Synnex will offer a more complementary blend of broad line and niche distribution businesses following its acquisition of EMJ Data Systems for $56 million, executives said.
The agreement will see Jim Estill, president of Guelph, Ont.-based EMJ, take over as CEO of Synnex’s Canadian subsidiary
in Etobicoke, Ont., while continuing to develop EMJ as a specialty distributor of Apple, bar coding, digital video, networking and other products. Mitchell Martin, who had led Synnex Canada following its takeover of Merisel Canada in 2001, will stay on as president of the broad line distribution unit.
Estill, who founded EMJ in 1979 while still a fourth-year student in systems design engineering at the University of Waterloo, has steadily grown the firm into a publicly-traded company on the Toronto Stock Exchange that has managed to survive the IT industry downturn. Last year, EMJ bought the Canadian operations of DaisyTek, essentially doubling the distributor’s size to more than $400 million in combined revenue and gaining entry to the supplies market.
While Synnex carries a much larger portfolio of some 60 product lines, Estill said he isn’t worried about how the two firms will fit together.
“”Anywhere where’s there’s not overlap is great – it’s room for growth,”” he said, since each firm can now provide their customers access to other product lines. “”The places where there’s overlap, then again there’s a synergy, because instead of selling a million dollars worth of Lexmark, then combined you’re selling 10 (million), or whatever the number is.””
The acquisition will allow EMJ, which had started to dabble in broad line products from companies like Microsoft, to focus on more profitable niches, while Synnex sticks with the commodities. Synnex Canada’s Martin agreed.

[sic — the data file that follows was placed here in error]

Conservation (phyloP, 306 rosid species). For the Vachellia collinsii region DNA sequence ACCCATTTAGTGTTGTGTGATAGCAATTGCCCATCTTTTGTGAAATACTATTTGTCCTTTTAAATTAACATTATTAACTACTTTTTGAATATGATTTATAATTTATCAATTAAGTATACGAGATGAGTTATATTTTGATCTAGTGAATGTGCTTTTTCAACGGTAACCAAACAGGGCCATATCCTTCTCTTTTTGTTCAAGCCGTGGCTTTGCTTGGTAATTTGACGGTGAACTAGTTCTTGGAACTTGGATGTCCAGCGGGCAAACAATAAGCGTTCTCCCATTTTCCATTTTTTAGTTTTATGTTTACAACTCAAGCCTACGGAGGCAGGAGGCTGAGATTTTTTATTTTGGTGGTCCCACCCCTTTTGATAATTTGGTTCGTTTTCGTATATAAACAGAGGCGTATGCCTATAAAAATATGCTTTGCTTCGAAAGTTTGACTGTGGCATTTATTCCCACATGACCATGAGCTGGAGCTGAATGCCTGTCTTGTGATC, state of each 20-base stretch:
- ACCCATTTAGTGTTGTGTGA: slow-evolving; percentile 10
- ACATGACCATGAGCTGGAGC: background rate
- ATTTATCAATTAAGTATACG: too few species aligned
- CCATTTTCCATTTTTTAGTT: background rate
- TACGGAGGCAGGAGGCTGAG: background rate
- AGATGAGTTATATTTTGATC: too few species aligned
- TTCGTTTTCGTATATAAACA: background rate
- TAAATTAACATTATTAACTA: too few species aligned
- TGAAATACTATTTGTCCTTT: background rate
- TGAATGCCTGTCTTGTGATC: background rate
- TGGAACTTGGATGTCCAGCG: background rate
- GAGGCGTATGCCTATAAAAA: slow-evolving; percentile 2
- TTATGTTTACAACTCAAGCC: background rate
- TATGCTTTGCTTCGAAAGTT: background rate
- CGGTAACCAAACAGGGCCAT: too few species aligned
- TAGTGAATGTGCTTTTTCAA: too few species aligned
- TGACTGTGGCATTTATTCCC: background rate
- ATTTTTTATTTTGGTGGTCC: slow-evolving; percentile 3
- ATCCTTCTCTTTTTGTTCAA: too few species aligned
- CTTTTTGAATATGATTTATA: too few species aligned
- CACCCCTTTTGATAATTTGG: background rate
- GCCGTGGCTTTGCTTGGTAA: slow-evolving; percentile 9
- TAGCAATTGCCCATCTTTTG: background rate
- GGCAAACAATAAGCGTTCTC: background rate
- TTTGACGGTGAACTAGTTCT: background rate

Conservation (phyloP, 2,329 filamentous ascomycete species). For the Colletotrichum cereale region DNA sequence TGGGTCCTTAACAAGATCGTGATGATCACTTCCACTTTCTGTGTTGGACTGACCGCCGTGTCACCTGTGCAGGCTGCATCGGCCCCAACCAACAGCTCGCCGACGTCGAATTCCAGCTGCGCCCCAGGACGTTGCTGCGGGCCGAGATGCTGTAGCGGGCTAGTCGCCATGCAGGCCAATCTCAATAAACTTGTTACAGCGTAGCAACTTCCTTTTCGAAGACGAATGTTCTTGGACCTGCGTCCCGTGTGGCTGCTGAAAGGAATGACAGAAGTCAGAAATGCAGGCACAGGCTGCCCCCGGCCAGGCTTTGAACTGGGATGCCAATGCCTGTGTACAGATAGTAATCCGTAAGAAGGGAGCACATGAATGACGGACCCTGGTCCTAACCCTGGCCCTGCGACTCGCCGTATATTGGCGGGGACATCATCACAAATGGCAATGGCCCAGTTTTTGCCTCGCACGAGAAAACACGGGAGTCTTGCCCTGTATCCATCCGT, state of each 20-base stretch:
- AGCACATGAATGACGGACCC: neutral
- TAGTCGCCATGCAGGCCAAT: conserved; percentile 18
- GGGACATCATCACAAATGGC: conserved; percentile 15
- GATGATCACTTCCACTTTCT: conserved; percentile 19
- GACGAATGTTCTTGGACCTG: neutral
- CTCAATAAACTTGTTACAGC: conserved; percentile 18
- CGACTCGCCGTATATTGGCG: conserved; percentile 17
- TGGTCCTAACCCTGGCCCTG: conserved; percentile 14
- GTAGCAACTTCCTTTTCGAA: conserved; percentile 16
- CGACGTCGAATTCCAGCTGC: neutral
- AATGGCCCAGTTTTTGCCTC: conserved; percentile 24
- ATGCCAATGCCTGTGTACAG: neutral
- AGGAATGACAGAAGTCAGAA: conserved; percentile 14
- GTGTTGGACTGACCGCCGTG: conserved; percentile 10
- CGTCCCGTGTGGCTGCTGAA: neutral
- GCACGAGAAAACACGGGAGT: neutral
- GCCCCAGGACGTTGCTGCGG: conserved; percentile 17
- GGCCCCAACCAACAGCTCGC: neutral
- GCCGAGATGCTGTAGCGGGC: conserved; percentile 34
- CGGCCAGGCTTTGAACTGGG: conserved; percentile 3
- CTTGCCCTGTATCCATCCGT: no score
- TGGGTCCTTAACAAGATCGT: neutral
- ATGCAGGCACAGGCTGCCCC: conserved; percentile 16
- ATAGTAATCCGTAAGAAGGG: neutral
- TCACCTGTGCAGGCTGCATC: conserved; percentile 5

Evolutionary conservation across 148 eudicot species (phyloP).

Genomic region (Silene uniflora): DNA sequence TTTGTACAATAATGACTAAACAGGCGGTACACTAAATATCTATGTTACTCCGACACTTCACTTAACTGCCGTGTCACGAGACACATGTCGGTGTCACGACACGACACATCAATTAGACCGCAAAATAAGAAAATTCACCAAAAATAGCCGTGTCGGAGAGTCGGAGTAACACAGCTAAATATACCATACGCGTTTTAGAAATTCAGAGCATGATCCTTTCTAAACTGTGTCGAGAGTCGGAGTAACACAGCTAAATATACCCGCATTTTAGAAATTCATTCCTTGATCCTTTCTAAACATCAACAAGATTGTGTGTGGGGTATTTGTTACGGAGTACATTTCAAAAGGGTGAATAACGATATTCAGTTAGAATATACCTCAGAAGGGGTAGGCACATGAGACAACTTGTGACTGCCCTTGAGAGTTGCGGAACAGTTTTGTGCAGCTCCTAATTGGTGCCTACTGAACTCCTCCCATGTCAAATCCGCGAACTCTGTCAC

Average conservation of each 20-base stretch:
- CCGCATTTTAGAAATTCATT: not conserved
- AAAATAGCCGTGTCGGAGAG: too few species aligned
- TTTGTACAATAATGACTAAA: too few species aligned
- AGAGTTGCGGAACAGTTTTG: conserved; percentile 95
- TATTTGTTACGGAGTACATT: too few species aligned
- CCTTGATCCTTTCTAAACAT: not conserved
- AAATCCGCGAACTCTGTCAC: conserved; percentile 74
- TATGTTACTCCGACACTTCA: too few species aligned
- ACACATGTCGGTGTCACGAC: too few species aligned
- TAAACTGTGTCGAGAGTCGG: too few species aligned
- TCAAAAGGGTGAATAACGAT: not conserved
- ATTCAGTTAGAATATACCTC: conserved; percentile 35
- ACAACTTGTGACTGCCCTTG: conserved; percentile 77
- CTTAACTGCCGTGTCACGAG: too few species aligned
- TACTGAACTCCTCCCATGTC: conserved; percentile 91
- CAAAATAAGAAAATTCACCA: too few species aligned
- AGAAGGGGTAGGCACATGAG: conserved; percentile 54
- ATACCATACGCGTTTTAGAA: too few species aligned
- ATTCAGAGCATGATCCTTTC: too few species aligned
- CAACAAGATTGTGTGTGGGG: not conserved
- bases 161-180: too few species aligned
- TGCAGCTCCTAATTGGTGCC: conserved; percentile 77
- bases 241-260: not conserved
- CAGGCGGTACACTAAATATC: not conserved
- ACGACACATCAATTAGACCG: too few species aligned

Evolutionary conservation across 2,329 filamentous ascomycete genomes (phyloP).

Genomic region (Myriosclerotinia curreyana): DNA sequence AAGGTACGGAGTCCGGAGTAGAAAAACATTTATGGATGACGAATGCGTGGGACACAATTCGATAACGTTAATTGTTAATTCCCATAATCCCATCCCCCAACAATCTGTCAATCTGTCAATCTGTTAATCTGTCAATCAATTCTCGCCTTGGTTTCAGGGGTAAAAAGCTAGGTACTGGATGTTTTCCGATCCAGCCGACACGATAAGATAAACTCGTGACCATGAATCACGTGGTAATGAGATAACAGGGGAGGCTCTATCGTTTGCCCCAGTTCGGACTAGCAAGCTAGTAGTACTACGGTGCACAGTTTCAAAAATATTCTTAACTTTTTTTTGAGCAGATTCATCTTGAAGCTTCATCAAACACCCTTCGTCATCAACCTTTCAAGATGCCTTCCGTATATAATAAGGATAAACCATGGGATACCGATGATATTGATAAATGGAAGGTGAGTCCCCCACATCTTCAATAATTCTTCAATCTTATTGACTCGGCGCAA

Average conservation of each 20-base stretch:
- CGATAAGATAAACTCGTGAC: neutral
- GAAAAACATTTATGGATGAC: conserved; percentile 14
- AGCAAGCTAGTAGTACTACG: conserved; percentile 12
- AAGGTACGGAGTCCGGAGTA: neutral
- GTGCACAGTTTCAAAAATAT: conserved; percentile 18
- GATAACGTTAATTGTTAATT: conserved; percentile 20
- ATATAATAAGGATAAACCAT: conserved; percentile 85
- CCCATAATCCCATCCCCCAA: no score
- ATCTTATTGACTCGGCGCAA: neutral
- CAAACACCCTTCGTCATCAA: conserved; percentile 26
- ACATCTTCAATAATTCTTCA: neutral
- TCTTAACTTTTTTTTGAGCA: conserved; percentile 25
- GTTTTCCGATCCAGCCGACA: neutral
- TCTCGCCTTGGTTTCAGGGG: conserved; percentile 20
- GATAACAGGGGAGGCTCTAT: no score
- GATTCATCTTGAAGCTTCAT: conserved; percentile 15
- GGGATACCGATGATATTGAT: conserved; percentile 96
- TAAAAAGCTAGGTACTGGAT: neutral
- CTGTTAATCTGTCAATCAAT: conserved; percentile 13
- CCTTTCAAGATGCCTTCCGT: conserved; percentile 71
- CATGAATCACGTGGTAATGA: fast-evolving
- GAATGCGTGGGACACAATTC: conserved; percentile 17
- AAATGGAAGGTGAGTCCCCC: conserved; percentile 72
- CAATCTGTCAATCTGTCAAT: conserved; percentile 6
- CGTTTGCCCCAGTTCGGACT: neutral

“”In the longer haul in distribution as a whole, the winning formula will be those distributors that have figured out how to be effective in both value and volume,”” he said. “”Traditionally that hasn’t happened.””
News of the acquisition was welcomed by Ray Miller, country manager for Macromedia Canada, who said the merged companies will give Ingram Micro more competition in distributing its products here.
All three distributors carry the full line of Macromedia Web development tools. While sales through Ingram are often the largest of the three, Miller said, it shifts quarterly. In part that’s because EMJ and Synnex have very strong Macromedia managers, he said.
“”Synnex and EMJ were very careful with the products they brought on. That focus fueled their success. You could look at this deal and say for smaller distributors this could give them the opportunity to become the next EMJor Synnex, where they pick products carefully and don’t put everything on their shopping list.””
EMJ recently migrated from a Zim system, running on a Unix platform, to SQL Server for its warehouse operations. The upgraded Microsoft-based system integrates with handheld scanners that warehouse staff use to accurately update inventory, shelve incoming products, and fill customer orders. Synnex meanwhile, converted Merisel Canada from an SAP ERP solution to its own proprietary system.
Eventually, Martin said, the two firms will want to be on one system, but because they are both operating profitably, there’s no urgency to realize back office savings. “”We have the luxury of time to do it in a manner in which we bene-fit from the cost savings but don’t disrupt normal business flow.””
“”Synnex has awesome systems,”” Estill added. “”It’s very well run and has good, clean infrastructure and lower overhead. What we will do is a best practices review to see what did EMJ buy that Synnex buys.””